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The MGA has one master cylinder unit for both the brakes and the hydraulic clutch. It is carried in a bracket on the heater shelf in the engine compartment. The bracket also serves as the pedal box for the brakes and clutch. A simple and elegant design that is very easy to service. However, there is one big failing. Because Dot 3 and4 brake fluid eats paint with ease, you typically see the paint on the heater shelf ruined by spilled brake fluid or fluid that leaks from the unit – and they all leak eventually. This then leads to rust – besides being ugly.

The old master cylinder and messy heater shelf of the MGA as purchased
Cleaned and repainted master cylinder bracket/pedal box in the MGA
New MGA master cylinder with old fittings installed

Another issue that is common with these units is that the holes and pins that secures the top of the brake and clutch pedals to the input rods driving the fluid in the master cylinder wear. The pin can get worn down, but worse still the hole can become hugely enlarged and eventually break. This seems to be most common on the clutch pedal. My clutch pedal and pin were in bad shape. Check yours to see.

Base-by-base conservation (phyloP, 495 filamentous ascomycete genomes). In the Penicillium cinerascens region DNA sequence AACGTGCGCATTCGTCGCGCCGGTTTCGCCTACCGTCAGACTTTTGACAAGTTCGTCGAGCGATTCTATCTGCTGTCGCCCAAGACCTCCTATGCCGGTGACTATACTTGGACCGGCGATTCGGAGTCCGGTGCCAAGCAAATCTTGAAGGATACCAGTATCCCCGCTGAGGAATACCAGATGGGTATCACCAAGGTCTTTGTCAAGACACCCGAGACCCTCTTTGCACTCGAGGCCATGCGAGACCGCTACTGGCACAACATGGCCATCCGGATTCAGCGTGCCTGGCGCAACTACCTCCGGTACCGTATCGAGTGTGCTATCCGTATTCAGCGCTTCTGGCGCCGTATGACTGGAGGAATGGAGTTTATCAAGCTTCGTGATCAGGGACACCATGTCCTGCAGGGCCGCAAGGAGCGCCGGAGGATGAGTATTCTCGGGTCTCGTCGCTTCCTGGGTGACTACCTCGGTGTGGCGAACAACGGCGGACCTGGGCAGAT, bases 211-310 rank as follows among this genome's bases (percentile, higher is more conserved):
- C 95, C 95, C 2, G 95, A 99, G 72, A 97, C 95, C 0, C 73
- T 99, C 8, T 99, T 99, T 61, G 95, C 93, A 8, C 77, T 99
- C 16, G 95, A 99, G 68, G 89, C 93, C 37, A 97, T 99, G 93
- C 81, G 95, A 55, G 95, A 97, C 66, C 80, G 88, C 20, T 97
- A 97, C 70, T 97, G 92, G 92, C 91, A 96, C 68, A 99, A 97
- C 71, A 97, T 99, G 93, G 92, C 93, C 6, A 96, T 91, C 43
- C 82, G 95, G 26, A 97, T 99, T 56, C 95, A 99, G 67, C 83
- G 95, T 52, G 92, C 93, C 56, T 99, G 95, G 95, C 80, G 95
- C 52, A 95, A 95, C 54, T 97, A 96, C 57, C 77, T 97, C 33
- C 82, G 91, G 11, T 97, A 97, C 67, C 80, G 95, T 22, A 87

Old pedal pins for brake and clutch on MGA. Note the wear on the clutch pin
Typical wear on MGA clutch pedal. Not much life left here…
That’s better!

I did not bother trying to re-sleeve and rebuild the master cylinder. They are not very expensive so I used a new one. Remember though to keep the brass fittings on your old master as they are needed on the new one. As for the worn pin and enlarged pedal… The pin is easy to replace. For the pedal I had to weld it up and re-drill. There are some contortions getting the pedal box/master cylinder support bolted in – it is best to have the steering wheel out of your way. It is all pretty straight forward though. In any case, it all came out well I think.

New master cylinder installed in MGA
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